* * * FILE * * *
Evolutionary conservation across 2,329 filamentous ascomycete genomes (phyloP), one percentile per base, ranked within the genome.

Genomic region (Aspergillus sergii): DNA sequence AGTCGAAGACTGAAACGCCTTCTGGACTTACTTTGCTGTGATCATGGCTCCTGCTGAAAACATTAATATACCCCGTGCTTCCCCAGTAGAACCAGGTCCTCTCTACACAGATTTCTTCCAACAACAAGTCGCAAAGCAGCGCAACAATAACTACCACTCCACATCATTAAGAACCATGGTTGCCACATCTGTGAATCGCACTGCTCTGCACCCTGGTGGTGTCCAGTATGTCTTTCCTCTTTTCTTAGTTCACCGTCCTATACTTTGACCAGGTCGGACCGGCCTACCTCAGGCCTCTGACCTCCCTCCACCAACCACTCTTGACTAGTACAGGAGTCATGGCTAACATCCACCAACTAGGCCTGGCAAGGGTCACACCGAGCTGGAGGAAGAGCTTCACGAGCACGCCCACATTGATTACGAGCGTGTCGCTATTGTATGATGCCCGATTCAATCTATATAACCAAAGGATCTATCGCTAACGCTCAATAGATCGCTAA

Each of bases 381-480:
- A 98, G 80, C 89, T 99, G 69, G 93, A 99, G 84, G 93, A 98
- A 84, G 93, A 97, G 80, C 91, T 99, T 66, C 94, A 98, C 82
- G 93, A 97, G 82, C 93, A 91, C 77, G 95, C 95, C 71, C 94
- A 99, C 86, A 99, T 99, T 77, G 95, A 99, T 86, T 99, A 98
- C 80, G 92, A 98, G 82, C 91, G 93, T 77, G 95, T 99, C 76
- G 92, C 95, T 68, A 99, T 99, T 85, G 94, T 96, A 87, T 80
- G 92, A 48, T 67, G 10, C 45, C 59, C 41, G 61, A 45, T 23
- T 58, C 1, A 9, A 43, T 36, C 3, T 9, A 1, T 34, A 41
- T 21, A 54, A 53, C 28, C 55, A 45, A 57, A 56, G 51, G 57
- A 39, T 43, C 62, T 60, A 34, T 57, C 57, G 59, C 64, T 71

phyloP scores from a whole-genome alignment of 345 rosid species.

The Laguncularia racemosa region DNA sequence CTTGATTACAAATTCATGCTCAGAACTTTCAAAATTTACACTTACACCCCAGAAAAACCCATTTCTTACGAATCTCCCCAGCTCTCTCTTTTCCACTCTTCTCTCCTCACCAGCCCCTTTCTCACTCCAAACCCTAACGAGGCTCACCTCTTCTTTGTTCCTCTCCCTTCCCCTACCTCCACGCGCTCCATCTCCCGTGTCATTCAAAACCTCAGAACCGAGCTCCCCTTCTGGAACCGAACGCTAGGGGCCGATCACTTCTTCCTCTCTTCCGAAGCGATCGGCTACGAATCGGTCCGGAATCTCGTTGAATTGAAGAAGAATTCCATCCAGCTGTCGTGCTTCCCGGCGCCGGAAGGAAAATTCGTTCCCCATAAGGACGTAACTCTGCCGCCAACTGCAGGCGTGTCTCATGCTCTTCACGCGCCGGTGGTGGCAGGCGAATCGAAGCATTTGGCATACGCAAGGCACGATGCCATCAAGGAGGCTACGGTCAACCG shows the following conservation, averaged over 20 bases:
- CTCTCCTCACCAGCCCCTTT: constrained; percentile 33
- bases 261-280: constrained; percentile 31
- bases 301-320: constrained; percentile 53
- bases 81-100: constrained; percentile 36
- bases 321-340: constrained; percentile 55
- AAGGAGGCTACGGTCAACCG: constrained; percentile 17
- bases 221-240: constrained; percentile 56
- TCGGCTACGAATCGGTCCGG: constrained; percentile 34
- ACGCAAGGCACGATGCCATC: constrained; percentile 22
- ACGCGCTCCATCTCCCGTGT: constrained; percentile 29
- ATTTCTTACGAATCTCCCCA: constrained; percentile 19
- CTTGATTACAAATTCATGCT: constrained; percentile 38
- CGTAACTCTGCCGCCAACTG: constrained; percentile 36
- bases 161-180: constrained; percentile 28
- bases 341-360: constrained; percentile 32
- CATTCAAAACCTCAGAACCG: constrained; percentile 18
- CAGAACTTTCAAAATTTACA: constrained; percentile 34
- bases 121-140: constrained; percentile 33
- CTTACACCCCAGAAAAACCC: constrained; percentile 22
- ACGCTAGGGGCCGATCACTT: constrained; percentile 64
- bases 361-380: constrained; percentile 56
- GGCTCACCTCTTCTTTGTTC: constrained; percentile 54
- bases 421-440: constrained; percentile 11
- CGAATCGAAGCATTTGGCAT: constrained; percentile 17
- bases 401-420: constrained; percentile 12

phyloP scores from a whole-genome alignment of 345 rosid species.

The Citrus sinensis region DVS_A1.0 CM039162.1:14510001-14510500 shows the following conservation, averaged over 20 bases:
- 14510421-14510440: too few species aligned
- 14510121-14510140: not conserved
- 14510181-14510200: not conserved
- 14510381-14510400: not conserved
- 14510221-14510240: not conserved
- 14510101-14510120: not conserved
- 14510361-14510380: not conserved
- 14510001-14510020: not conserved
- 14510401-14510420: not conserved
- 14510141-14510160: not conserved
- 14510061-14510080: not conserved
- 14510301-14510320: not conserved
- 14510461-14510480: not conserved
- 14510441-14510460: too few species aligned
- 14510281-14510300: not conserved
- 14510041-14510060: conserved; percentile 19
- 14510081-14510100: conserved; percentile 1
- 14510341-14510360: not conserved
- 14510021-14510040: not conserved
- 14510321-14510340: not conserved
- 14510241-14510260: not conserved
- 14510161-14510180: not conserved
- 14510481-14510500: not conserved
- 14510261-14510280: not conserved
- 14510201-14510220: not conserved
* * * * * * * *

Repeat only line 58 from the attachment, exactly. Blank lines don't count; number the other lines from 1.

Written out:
- 14510041-14510060: conserved; percentile 19